Tenant evictions vary from state to state. In general, though, the process begins when the landlord serves the tenant with an eviction notice. This lets the tenant know the reason for the eviction, as well as what they must do within the notice period. If the matter remains unresolved, the next step usually involves moving to court.
If you’re unsure of the process at any point, you can always seek the help of a reputable property management company.
Q: What information should be included in a move-out checklist?
A: As already mentioned, no two move-out letters will ever be the same. Ultimately, however, the letter should be able to communicate your expectations to the tenant for a smooth transition process.
You may want to let the tenant know what they specifically need to do to get back a refund of their deposit. As a landlord in Massachusetts, you may be able to make certain deductions to a tenant’s security deposit. Including, on unpaid rent, unpaid water bills, and damage exceeding normal wear and tear.
You may also want to let the tenant know about the condition they must leave your property in. Most lease agreements require tenants to leave their rented premises in the same condition they found them in, less normal wear and tear.
When it comes to cleanliness, you may suggest that the tenant do the following.
- Leave all appliances clean, including the microwave, refrigerator, and dishwasher.
- Sweep and mop the floor.
- Wipe down the counters and cabinets.
- Clean the toilet, sink, and bathtub.
- Wipe down the mirror and vanity.
- Clean the windows and blinds.
- Dust all surfaces including all furniture.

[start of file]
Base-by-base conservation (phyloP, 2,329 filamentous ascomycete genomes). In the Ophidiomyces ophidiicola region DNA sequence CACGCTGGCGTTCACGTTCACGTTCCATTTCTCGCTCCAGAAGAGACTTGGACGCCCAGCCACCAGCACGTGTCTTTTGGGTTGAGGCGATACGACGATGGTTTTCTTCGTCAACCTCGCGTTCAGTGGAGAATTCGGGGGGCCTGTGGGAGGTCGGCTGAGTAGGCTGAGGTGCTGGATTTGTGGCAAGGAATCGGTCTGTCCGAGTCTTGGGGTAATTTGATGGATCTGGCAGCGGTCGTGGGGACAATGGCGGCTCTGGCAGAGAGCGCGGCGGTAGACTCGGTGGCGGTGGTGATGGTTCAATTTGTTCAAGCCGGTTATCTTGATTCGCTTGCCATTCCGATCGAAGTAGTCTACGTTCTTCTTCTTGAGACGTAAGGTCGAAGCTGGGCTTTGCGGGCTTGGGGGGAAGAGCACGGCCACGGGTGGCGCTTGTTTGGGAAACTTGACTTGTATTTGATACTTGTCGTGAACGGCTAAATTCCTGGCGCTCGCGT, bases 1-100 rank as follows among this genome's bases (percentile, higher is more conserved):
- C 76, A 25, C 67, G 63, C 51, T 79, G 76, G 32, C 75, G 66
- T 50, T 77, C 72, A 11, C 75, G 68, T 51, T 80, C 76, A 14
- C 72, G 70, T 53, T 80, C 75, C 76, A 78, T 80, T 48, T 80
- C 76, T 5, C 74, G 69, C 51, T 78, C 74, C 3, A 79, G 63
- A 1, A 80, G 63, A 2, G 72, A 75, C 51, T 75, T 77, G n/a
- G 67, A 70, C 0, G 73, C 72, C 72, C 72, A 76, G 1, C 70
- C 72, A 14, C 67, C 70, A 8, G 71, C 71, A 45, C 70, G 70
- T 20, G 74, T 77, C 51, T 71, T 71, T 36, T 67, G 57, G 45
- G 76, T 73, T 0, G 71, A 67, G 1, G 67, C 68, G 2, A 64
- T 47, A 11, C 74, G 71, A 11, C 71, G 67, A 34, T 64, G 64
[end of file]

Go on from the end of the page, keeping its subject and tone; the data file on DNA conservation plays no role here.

- Vacuum the carpet or rugs.
- Dispose of all garbage.
In addition, list any damages the tenant has caused to the unit. Examples of damage exceeding normal wear and tear includes:
- Holes in walls or doors.
- Missing or damaged fixtures.
- Severe stains on carpets or furniture.
- Pet damage.
- Fire or water damage.
Let the tenant know that they must fix these damages before they move out. If they choose not to, you may be able to make appropriate deductions on their security deposit. Please note that you may need to provide the tenant with an itemized list of deductions alongside the remaining portion of the security deposit.
You must not, however, charge the tenant for damage resulting from normal wear and tear. Examples of this kind of damage include scuffs and scratches on walls and floors, faded paint or carpeting, chips or cracks in tiles or countertops, and loose doorknobs or hinges.
There you have it – everything you need to know about move-out letters. Drafting a proper move-out letter will save you time and stress, as well as ensure the move-out process is a cinch for both parties.
If you need expert help in drafting one, or overall management of your rental property, Howzer Property Management can help. We’re a top property management company in Plymouth, MA. Get in touch to learn more!